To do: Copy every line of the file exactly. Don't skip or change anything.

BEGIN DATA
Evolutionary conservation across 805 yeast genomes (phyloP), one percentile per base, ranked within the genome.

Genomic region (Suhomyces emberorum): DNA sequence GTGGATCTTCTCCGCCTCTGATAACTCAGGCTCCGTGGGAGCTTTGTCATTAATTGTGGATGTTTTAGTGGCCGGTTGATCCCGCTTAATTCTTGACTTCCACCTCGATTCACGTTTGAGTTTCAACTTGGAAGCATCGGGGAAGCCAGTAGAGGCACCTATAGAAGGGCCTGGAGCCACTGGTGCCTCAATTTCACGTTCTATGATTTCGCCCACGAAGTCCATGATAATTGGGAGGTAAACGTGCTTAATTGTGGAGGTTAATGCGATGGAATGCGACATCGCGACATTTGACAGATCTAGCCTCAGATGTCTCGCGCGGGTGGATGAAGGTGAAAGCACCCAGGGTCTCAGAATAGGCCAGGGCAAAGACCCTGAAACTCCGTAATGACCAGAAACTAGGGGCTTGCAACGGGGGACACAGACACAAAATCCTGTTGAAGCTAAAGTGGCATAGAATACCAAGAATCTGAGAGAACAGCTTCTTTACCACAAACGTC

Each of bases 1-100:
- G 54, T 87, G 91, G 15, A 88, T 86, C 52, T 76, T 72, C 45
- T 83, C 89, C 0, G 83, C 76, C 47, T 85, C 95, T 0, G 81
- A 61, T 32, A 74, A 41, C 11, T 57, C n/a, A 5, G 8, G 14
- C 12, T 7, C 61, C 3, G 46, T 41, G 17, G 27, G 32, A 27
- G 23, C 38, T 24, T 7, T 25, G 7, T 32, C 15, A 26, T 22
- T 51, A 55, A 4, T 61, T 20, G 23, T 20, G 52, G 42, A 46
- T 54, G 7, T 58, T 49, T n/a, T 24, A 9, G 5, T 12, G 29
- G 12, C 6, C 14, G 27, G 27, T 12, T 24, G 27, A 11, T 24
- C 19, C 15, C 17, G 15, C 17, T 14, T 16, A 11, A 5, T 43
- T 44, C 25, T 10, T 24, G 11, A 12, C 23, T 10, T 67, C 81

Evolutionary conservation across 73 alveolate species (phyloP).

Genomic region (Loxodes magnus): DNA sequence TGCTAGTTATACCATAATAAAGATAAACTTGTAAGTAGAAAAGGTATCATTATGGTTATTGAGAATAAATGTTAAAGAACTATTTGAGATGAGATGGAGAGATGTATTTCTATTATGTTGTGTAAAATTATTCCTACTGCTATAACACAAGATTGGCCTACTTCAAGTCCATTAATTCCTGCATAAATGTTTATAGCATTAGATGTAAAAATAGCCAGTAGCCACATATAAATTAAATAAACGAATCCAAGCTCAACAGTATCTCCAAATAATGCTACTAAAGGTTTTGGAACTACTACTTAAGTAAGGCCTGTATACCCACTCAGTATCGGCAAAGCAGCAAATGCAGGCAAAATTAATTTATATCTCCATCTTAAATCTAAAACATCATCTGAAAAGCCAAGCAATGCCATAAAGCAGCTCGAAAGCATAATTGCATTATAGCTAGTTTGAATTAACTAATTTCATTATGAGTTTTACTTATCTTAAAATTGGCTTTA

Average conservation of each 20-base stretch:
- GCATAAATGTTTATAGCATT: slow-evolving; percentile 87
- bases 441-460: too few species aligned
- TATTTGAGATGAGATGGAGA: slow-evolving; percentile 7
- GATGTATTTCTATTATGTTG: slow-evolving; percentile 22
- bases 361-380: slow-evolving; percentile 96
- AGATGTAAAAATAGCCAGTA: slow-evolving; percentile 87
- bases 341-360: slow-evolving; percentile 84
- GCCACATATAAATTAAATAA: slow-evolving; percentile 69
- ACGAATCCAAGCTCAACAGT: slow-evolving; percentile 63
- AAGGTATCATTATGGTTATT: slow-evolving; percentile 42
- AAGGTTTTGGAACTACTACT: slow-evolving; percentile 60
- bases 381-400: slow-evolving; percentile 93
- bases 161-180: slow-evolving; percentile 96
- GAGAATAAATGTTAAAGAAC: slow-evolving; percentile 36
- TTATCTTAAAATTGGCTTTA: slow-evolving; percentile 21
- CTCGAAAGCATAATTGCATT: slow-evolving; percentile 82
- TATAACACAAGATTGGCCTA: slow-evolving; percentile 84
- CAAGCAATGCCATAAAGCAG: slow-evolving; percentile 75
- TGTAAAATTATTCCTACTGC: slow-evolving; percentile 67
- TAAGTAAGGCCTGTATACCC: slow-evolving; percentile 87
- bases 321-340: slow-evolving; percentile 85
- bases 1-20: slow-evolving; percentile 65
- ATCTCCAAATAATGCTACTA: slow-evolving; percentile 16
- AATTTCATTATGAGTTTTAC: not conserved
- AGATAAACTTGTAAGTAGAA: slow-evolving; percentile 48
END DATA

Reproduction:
Evolutionary conservation across 805 yeast genomes (phyloP), one percentile per base, ranked within the genome.

Genomic region (Suhomyces emberorum): DNA sequence GTGGATCTTCTCCGCCTCTGATAACTCAGGCTCCGTGGGAGCTTTGTCATTAATTGTGGATGTTTTAGTGGCCGGTTGATCCCGCTTAATTCTTGACTTCCACCTCGATTCACGTTTGAGTTTCAACTTGGAAGCATCGGGGAAGCCAGTAGAGGCACCTATAGAAGGGCCTGGAGCCACTGGTGCCTCAATTTCACGTTCTATGATTTCGCCCACGAAGTCCATGATAATTGGGAGGTAAACGTGCTTAATTGTGGAGGTTAATGCGATGGAATGCGACATCGCGACATTTGACAGATCTAGCCTCAGATGTCTCGCGCGGGTGGATGAAGGTGAAAGCACCCAGGGTCTCAGAATAGGCCAGGGCAAAGACCCTGAAACTCCGTAATGACCAGAAACTAGGGGCTTGCAACGGGGGACACAGACACAAAATCCTGTTGAAGCTAAAGTGGCATAGAATACCAAGAATCTGAGAGAACAGCTTCTTTACCACAAACGTC

Each of bases 1-100:
- G 54, T 87, G 91, G 15, A 88, T 86, C 52, T 76, T 72, C 45
- T 83, C 89, C 0, G 83, C 76, C 47, T 85, C 95, T 0, G 81
- A 61, T 32, A 74, A 41, C 11, T 57, C n/a, A 5, G 8, G 14
- C 12, T 7, C 61, C 3, G 46, T 41, G 17, G 27, G 32, A 27
- G 23, C 38, T 24, T 7, T 25, G 7, T 32, C 15, A 26, T 22
- T 51, A 55, A 4, T 61, T 20, G 23, T 20, G 52, G 42, A 46
- T 54, G 7, T 58, T 49, T n/a, T 24, A 9, G 5, T 12, G 29
- G 12, C 6, C 14, G 27, G 27, T 12, T 24, G 27, A 11, T 24
- C 19, C 15, C 17, G 15, C 17, T 14, T 16, A 11, A 5, T 43
- T 44, C 25, T 10, T 24, G 11, A 12, C 23, T 10, T 67, C 81

Evolutionary conservation across 73 alveolate species (phyloP).

Genomic region (Loxodes magnus): DNA sequence TGCTAGTTATACCATAATAAAGATAAACTTGTAAGTAGAAAAGGTATCATTATGGTTATTGAGAATAAATGTTAAAGAACTATTTGAGATGAGATGGAGAGATGTATTTCTATTATGTTGTGTAAAATTATTCCTACTGCTATAACACAAGATTGGCCTACTTCAAGTCCATTAATTCCTGCATAAATGTTTATAGCATTAGATGTAAAAATAGCCAGTAGCCACATATAAATTAAATAAACGAATCCAAGCTCAACAGTATCTCCAAATAATGCTACTAAAGGTTTTGGAACTACTACTTAAGTAAGGCCTGTATACCCACTCAGTATCGGCAAAGCAGCAAATGCAGGCAAAATTAATTTATATCTCCATCTTAAATCTAAAACATCATCTGAAAAGCCAAGCAATGCCATAAAGCAGCTCGAAAGCATAATTGCATTATAGCTAGTTTGAATTAACTAATTTCATTATGAGTTTTACTTATCTTAAAATTGGCTTTA

Average conservation of each 20-base stretch:
- GCATAAATGTTTATAGCATT: slow-evolving; percentile 87
- bases 441-460: too few species aligned
- TATTTGAGATGAGATGGAGA: slow-evolving; percentile 7
- GATGTATTTCTATTATGTTG: slow-evolving; percentile 22
- bases 361-380: slow-evolving; percentile 96
- AGATGTAAAAATAGCCAGTA: slow-evolving; percentile 87
- bases 341-360: slow-evolving; percentile 84
- GCCACATATAAATTAAATAA: slow-evolving; percentile 69
- ACGAATCCAAGCTCAACAGT: slow-evolving; percentile 63
- AAGGTATCATTATGGTTATT: slow-evolving; percentile 42
- AAGGTTTTGGAACTACTACT: slow-evolving; percentile 60
- bases 381-400: slow-evolving; percentile 93
- bases 161-180: slow-evolving; percentile 96
- GAGAATAAATGTTAAAGAAC: slow-evolving; percentile 36
- TTATCTTAAAATTGGCTTTA: slow-evolving; percentile 21
- CTCGAAAGCATAATTGCATT: slow-evolving; percentile 82
- TATAACACAAGATTGGCCTA: slow-evolving; percentile 84
- CAAGCAATGCCATAAAGCAG: slow-evolving; percentile 75
- TGTAAAATTATTCCTACTGC: slow-evolving; percentile 67
- TAAGTAAGGCCTGTATACCC: slow-evolving; percentile 87
- bases 321-340: slow-evolving; percentile 85
- bases 1-20: slow-evolving; percentile 65
- ATCTCCAAATAATGCTACTA: slow-evolving; percentile 16
- AATTTCATTATGAGTTTTAC: not conserved
- AGATAAACTTGTAAGTAGAA: slow-evolving; percentile 48